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On the Natural History
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B- : some interesting aspects, but poorly argued and the underlying view of what literature should be is a disturbing one
See our review for fuller assessment.
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The complete review's Review:
Most discussion of this volume has centred on the longest piece in it, Air War and Literature.
Based on lectures given by Sebald in Zürich in 1997 (and including Sebald's discussion of the initial reaction to those lectures), the piece takes up about half of the book; the remainder of the book consists of essays about three authors (Alfred Andersch, Jean Amery, and Peter Weiss) in which Sebald explores issues similar to those raised in Air War and Literature.
function is to cover up and neutralize experiences beyond our ability to comprehend.What bothers him, of course, is that this is not how he wants these horrors to be conveyed. He doesn't believe it could be this easy:
The apparently unimpaired ability -- shown in most of the eyewitness reports -- of everyday language to go on functioning as usual raises doubts of the authenticity of the experiences they record.Sebald doesn't consider it possible that everyday language suffices completely (if banally). The facts don't correspond to his idea of how things should be, and so he simply calls all the eyewitness accounts into question -- telling the victims, in essence, that the way they dealt with these events is unsatisfactory.
Sebald also imposes his notions of human capacity for emotional and intellectual suffering on the German people, generalizing about "experiences beyond our ability to comprehend" (how is he to judge ?), or melodramatically noting that in the fires of Hamburg: "no one knows for certain how many lost their lives that night, or how many went mad before they died". Indeed, he repeatedly suggests and insists that people were left demented or mad, without providing any evidence; it seems simply that he believes that these events should have driven people mad, and he can't believe that this didn't happen. (Note: the frequent mention of madness and people demented by events may be a problem of translation: we haven't had access to the German original, and possibly Sebald uses words that are more ambiguous regarding states of mind in the German original.)
Public discourse -- and literary output -- on the subject of the wide-scale destruction in Germany does not conform to Sebald's ideals. He believes:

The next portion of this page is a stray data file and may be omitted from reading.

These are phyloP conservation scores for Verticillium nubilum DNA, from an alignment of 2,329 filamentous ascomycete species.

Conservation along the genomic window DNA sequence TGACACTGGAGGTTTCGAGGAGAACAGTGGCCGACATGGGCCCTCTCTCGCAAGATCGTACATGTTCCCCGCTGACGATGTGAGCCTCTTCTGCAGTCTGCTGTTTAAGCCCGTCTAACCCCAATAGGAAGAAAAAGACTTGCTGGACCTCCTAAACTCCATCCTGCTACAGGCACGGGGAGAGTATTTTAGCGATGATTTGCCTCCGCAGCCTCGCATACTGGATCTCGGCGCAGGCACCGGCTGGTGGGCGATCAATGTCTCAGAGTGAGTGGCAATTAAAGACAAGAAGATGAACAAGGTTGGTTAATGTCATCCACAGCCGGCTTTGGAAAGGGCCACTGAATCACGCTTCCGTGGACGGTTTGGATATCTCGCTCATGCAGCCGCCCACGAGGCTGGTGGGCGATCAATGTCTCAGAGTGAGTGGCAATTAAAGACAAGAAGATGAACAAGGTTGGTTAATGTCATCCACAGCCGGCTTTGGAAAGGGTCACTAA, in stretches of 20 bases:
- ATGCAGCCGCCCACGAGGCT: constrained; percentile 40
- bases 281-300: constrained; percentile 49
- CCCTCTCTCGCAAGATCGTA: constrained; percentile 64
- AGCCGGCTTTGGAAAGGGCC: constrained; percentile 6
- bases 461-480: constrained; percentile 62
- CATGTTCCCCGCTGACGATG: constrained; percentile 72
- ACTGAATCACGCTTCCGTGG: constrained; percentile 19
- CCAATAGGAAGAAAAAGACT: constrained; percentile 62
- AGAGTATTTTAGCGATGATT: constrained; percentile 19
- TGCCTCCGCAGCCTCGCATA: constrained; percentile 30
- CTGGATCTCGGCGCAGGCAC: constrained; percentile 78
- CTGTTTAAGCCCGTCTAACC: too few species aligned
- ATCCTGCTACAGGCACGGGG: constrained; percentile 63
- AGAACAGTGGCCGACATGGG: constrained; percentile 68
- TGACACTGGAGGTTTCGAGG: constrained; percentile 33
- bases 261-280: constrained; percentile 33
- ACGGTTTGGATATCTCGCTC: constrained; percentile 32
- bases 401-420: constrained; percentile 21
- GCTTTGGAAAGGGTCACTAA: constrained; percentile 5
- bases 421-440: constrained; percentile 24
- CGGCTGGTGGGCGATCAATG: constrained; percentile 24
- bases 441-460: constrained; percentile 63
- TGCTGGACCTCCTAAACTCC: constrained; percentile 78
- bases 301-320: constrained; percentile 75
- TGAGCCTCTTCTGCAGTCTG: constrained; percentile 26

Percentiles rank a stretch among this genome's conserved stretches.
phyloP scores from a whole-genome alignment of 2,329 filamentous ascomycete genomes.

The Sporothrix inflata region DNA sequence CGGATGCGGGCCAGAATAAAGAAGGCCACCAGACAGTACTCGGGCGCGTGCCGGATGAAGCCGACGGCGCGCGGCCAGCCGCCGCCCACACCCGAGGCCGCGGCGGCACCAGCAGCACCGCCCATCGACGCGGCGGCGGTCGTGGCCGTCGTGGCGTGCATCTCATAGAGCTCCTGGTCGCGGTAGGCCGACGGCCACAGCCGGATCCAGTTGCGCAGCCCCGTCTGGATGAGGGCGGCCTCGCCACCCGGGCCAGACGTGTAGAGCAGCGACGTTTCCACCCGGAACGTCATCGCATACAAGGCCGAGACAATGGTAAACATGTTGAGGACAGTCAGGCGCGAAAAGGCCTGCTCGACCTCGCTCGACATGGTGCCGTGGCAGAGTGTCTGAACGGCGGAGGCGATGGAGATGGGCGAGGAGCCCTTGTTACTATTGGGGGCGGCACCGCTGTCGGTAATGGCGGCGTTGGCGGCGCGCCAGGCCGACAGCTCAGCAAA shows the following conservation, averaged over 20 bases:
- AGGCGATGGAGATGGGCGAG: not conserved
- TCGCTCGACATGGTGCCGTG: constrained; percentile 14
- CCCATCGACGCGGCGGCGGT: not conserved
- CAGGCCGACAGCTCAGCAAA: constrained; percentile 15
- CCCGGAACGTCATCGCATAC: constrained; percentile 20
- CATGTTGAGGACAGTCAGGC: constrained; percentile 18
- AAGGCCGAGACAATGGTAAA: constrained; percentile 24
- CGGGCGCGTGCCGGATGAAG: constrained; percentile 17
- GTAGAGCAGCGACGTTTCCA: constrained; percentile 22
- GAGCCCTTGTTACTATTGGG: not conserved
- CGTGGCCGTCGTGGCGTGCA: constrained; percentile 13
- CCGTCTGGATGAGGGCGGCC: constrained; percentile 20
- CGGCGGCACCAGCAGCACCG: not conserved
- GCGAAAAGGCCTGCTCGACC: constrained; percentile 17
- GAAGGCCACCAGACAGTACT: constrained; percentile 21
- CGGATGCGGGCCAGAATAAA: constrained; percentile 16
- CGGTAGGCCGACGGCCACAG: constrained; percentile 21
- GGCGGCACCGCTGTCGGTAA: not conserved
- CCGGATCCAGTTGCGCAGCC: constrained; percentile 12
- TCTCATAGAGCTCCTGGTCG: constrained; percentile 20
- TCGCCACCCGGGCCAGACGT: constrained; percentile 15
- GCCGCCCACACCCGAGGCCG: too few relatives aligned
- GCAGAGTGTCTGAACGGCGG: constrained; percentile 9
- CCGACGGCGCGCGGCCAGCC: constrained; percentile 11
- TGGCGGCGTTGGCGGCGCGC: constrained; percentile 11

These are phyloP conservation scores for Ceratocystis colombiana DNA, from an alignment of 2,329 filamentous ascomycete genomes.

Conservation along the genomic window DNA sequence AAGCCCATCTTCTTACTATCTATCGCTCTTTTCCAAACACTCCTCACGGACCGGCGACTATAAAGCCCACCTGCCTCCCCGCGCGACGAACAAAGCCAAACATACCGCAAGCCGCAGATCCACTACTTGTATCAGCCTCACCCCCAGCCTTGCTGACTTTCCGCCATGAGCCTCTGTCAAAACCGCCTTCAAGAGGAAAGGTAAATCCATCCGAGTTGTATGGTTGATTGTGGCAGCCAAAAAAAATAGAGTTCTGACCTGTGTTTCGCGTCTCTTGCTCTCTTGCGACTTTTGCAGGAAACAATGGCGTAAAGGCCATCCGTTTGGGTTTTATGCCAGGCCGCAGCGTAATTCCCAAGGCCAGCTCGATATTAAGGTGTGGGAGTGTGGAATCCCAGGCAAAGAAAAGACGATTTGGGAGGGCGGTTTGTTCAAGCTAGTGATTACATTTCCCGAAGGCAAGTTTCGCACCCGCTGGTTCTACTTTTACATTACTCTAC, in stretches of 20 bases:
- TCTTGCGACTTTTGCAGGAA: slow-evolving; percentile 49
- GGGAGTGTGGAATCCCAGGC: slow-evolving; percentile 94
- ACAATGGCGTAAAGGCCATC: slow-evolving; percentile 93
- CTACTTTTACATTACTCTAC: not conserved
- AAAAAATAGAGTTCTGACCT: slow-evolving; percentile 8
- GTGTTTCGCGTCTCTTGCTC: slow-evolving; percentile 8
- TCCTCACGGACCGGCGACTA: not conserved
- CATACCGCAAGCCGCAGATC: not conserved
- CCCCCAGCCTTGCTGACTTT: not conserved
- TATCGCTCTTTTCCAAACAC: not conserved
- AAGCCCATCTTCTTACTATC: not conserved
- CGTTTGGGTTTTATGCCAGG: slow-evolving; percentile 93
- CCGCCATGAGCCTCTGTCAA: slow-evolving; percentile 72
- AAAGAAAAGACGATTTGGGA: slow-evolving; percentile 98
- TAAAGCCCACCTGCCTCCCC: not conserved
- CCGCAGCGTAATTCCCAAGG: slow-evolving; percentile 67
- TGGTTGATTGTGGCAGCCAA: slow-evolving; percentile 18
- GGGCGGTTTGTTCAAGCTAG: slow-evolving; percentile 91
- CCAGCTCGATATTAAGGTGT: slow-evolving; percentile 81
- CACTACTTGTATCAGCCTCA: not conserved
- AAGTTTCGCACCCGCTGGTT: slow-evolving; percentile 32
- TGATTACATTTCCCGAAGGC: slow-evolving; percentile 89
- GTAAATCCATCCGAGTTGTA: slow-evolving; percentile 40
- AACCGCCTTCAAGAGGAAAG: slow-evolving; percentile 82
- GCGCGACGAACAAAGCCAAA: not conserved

People's ability to forget what they do not want to know, to overlook what is before their eyes, was seldom put to the test better than in Germany at that time.The fact that the destruction was so comprehensive that it could literally not be overlooked or forgotten is something he doesn't care to consider. The fact that every step over the rubble (which, in some cities, was prominent for decades) was a reminder, making the consequences of the bombing an everyday event, isn't how he wants to look at things. No, the Germans -- and specifically the German writers -- didn't properly wallow in these events, and he doesn't understand why.
The idea that distance might be required, especially to creatively use this material is also something he doesn't consider: it took decades for the Napoleonic wars and the worst of their destruction to be adequately literarily addressed (in Tolstoy's War and Peace), and arguably the most extensive fictional consideration of the World War II fire-bombings to date is American author Kurt Vonnegut's Slaughterhouse Five (a book not mentioned by Sebald). But the German writers failed to conform to his expectations (or, perhaps, needs) and so they simply failed.
An interesting addition to his Zurich lectures is a final chapter included here, in which Sebald considers the reactions he received. He finds his theses (a sort of collective and individual memory-failure, an unwillingness to confront what happened) supported, though his arguments are no more convincing than in the lecture as a whole -- convincing, perhaps, to the extent that there has been and is a reluctance (or a difficulty) in discussing what happened, but unconvincing in its explanations.
The three shorter essays included in this volume deal with authors whose World War II experiences inform their writing. Experience informing writing: that's something Sebald likes, that's what he expects from writers. (Almost all the works discussed here, even the fiction by these authors, is to a considerable extent autobiographical.)
The first of the authors, Alfred Andersch, is an example by failure. Andersch, as Sebald notes, "lacked neither success nor failure in his lifetime". Sometimes very popular, sometimes critically praised (and sometimes disparaged), Andersch is a writer about whom there is no consensus opinion. Sebald clearly finds him to be a failure -- and finds that failure specifically in Andersch's refusal to deal with experience in a manner that he perceives as honest.
Sebald readily finds in Andersch's "autobiographical novel" that: